Salmond inquiry, Covid and Brexit may be combining to undermine support for SNP – Scotsman comment

It’s not long ago that it seemed the stars were aligned for Scottish independence.

Nicola Sturgeon's approval ratings may have slipped but she still has a positive score and a commanding lead over Boris Johnson (Picture: Jane Barlow/PA Wire)
Nicola Sturgeon's approval ratings may have slipped but she still has a positive score and a commanding lead over Boris Johnson (Picture: Jane Barlow/PA Wire)

Amid anger over Brexit and Nicola Sturgeon’s well-regarded handling of the Covid crisis, support for leaving the UK began to poll above 50 per cent persistently.

But now, in the aftermath of the dramatic Salmond inquiry hearings, comes fresh poll evidence that May’s Scottish Parliament election could be closer than expected.

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The survey, by SavantaComRes for The Scotsman, suggests SNP could fail to gain an outright majority, although they could still form a government with support from the pro-independence Scottish Greens.

And, on independence, the poll found 47 per cent would vote No in a referendum, with 45 per cent for Yes and “don’t knows” making up the remaining eight per cent.

Approval ratings for the First Minister have fallen 11 per cent since December, with Boris Johnson’s numbers rising by 14 per cent over the same period (although the former is still on plus 17, with the latter on minus 30).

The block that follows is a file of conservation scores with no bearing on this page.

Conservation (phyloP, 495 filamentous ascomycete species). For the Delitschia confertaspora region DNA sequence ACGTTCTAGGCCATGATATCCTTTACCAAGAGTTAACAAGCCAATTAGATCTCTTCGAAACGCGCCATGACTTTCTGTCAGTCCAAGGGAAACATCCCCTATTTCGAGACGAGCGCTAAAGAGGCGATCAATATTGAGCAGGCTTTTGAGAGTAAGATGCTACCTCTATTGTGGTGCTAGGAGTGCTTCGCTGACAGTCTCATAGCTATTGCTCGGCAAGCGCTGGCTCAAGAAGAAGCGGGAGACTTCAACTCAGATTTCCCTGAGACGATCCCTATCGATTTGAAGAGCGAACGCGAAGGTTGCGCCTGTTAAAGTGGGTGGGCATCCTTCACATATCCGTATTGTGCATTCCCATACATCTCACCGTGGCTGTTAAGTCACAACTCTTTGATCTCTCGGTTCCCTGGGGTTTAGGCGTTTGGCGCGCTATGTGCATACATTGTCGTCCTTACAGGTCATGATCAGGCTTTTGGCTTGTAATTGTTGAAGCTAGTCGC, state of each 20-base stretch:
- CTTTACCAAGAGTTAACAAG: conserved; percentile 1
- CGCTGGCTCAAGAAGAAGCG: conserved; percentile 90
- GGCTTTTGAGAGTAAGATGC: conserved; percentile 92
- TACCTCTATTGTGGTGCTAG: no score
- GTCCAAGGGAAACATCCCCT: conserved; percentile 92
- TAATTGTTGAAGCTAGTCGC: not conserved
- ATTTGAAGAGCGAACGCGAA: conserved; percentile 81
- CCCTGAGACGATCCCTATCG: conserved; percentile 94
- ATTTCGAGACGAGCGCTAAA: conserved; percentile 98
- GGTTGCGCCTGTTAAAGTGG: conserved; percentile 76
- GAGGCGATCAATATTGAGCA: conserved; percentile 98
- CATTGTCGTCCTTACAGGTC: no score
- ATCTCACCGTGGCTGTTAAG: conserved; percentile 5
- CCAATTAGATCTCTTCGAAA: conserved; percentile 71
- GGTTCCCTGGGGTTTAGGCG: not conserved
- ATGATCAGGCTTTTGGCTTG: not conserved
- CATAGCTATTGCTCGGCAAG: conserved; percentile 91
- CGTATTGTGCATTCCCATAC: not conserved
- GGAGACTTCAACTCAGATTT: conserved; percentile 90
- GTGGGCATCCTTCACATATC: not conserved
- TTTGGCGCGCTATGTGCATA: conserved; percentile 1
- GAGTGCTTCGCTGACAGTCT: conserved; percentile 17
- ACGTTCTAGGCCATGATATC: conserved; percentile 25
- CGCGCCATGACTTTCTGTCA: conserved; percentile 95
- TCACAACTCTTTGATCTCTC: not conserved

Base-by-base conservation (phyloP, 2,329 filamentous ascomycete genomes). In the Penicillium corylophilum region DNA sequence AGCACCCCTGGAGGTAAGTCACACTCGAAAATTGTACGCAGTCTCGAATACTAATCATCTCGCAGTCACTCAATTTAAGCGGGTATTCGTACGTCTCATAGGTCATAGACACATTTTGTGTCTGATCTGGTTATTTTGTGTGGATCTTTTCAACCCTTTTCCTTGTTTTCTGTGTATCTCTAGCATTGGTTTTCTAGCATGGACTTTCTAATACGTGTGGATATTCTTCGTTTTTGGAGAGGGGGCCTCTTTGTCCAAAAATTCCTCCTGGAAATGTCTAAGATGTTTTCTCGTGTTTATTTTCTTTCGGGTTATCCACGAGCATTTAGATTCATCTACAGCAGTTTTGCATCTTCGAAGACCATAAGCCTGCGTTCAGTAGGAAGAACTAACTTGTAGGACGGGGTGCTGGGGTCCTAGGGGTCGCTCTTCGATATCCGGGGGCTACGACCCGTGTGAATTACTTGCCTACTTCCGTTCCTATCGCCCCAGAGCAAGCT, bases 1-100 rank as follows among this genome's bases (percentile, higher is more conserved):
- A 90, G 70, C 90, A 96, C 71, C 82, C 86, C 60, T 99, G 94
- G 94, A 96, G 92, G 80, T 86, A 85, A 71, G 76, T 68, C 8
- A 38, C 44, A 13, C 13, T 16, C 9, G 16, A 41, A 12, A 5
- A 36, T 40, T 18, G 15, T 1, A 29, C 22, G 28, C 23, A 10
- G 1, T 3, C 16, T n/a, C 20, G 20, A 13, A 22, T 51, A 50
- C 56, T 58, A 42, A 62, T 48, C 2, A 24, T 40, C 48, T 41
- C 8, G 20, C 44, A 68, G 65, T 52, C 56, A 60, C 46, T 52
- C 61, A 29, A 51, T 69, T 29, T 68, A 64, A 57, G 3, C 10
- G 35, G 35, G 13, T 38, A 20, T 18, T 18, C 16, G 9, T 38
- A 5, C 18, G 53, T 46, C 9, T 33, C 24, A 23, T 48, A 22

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Analysis: Salmond inquiry is damaging Scottish independence, but for how long?

This suggests that the fallout from the Salmond inquiry and the related civil war within the SNP has damaged the party’s standing to a degree. Even if the Scottish government has done nothing wrong, at times it has looked and acted as though it had something to hide.

But Johnson’s rising popularity points to other issues on the voters’ minds. His government’s handling of Covid was once nothing to boast about, but its ability to secure vaccine supplies and quickly begin mass inoculation has been impressive. It could be that some voters are recognising the value of being part of one of the world’s largest economies in a crisis.

And the disruption caused by Brexit, such as the Scottish fishing fleet’s export woes following the end of the transition period, may have turned a political positive for the SNP into a negative. If it is this bad, would independence be even worse? According to a recent study by the London School of Economics, the economic costs of independence would be two or three times greater than Brexit.

Such practical questions are not the be all and end all of the independence debate, but we should seek answers to them before we cast our ballots in what is set to be a most important election in May.

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